Today’s agreement of a ceasefire was met with celebration, but it will do nothing to end Israel’s ethnic cleansing. We must continue to support Palestinians, writes Ziad Al-Qattan.

Today’s agreement of a ceasefire has been met with celebration, but it will do nothing to end Israel’s ethnic cleansing. We must continue to hold them accountable and to support Palestinians, writes Ziad Al-Qattan.

Palestinians inside the Al-Aqsa mosque are being pounded with tear gas, stun grenades, and rubber bullets. Nine more bodies are pulled out from under the rubble in Gaza, including that of a three-year-old child. Right-wing Jewish extremists are plotting their next violent lynching on Telegram chat groups.

These are the scenes unfolding in the wake of a ceasefire between Israel and Hamas, which was brokered late on Thursday night, putting an end to eleven horrific days of violence and killing. However, Gaza remains under siege. Ethnic cleansing in occupied Jerusalem continues. Palestinians in Israel’s segregated cities are living in fear. And Palestinian refugees the world over remain in exile. There is no ‘calm’, ‘peace’, or ‘reconciliation’. Just a temporary respite from one of the most intensive bombardments of Gaza we have seen in decades. And for Palestinians, the struggle is far from over.

It would be deeply naive to claim that the Hamas-Israel ceasefire, as fragile as it is, will somehow bring an end to the disastrous situation we currently find ourselves in. And doing so completely misunderstands what the past month of unrest in Palestine is fundamentally about.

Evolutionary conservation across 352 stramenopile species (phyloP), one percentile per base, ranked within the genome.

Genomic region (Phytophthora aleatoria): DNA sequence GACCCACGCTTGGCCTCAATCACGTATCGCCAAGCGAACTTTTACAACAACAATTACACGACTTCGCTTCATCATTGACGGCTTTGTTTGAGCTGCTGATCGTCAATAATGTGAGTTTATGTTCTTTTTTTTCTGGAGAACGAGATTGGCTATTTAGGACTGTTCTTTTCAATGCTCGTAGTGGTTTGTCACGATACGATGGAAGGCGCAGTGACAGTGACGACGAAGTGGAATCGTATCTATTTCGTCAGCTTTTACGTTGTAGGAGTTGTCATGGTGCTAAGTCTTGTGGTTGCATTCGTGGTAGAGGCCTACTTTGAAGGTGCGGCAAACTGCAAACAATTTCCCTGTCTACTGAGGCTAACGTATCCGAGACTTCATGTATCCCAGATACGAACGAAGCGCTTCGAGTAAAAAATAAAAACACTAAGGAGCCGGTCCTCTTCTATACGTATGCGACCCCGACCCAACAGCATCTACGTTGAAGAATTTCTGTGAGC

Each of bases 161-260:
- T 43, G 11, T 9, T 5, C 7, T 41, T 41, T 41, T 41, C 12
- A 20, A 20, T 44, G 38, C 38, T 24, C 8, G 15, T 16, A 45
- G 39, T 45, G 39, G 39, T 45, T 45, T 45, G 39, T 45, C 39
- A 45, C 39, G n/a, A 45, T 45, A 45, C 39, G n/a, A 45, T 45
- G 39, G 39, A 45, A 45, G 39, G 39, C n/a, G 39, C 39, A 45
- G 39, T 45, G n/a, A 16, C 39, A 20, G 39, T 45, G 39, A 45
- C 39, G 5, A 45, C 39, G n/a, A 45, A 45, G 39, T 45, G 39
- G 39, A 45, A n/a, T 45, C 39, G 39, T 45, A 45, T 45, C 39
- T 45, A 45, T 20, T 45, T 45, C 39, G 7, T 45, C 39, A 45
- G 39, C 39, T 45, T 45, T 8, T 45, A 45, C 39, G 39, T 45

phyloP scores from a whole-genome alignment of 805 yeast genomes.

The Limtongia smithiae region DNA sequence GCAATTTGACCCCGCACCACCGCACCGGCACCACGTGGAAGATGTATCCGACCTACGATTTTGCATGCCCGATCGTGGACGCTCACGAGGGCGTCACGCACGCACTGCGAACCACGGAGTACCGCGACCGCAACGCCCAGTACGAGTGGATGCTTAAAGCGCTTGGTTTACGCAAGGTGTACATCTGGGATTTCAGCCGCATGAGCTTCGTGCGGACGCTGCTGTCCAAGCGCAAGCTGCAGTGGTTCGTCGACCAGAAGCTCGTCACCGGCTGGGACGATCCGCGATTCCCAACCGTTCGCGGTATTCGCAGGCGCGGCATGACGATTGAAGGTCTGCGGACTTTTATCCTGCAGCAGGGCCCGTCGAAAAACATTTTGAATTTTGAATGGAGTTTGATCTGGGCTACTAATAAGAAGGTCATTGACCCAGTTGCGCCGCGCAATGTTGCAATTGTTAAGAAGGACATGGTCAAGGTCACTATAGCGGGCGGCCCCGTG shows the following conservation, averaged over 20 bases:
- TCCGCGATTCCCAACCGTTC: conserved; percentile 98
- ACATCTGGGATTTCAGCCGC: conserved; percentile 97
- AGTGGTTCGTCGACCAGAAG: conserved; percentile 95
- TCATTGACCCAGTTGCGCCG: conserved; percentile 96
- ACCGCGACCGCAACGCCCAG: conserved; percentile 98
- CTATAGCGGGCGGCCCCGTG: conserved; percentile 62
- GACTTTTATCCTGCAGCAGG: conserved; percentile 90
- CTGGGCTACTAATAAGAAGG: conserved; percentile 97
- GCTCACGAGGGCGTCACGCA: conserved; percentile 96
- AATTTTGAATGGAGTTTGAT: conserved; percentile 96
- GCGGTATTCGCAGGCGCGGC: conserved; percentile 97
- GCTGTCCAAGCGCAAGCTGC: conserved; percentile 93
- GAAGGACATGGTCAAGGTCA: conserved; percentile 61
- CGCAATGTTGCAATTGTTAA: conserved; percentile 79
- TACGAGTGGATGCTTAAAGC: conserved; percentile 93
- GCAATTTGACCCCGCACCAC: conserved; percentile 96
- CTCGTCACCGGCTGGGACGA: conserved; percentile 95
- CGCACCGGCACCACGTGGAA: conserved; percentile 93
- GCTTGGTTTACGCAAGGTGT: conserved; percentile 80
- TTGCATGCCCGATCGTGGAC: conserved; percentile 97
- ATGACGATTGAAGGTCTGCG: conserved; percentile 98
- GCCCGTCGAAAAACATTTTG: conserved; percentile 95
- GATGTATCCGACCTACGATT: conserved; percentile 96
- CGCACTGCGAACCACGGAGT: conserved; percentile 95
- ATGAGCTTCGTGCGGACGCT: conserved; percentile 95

Sparked by the forced expulsion of seven Palestinian families in Sheikh Jarrah, East Jerusalem, and the brutalisation of worshipers in the Al-Aqsa mosque during Ramadan, millions of Palestinians have taken to the streets in an inspiring wave of popular protest. In the midst of weeks of bloody demonstrations in which more than 700 Palestinians have been arrested, and the bombardment of Gaza which killed at least 232 civilians, on Tuesday, May 18, Palestinians held a historic general strike in the name of ‘dignity and hope’. Inspired by the South African anti-apartheid movement, they appealed to the international community to finally put an end to Israel’s oppressive regime of domination through meaningful solidarity: namely, boycott, divestment, and sanctions.

For two days, builders, doctors, pharmacists, teachers, and Palestinians from all walks of life abandoned work, gathering together for open-air concerts, poetry readings, and speeches. Groups of young men and women paid condolences to families in mourning, some of them total strangers. If only for a few days, all social divisions were suspended in an extraordinary moment of solidarity and care. This show of unity amongst Palestinians everywhere was a rare and special moment, and one which has breathed life back into the national movement.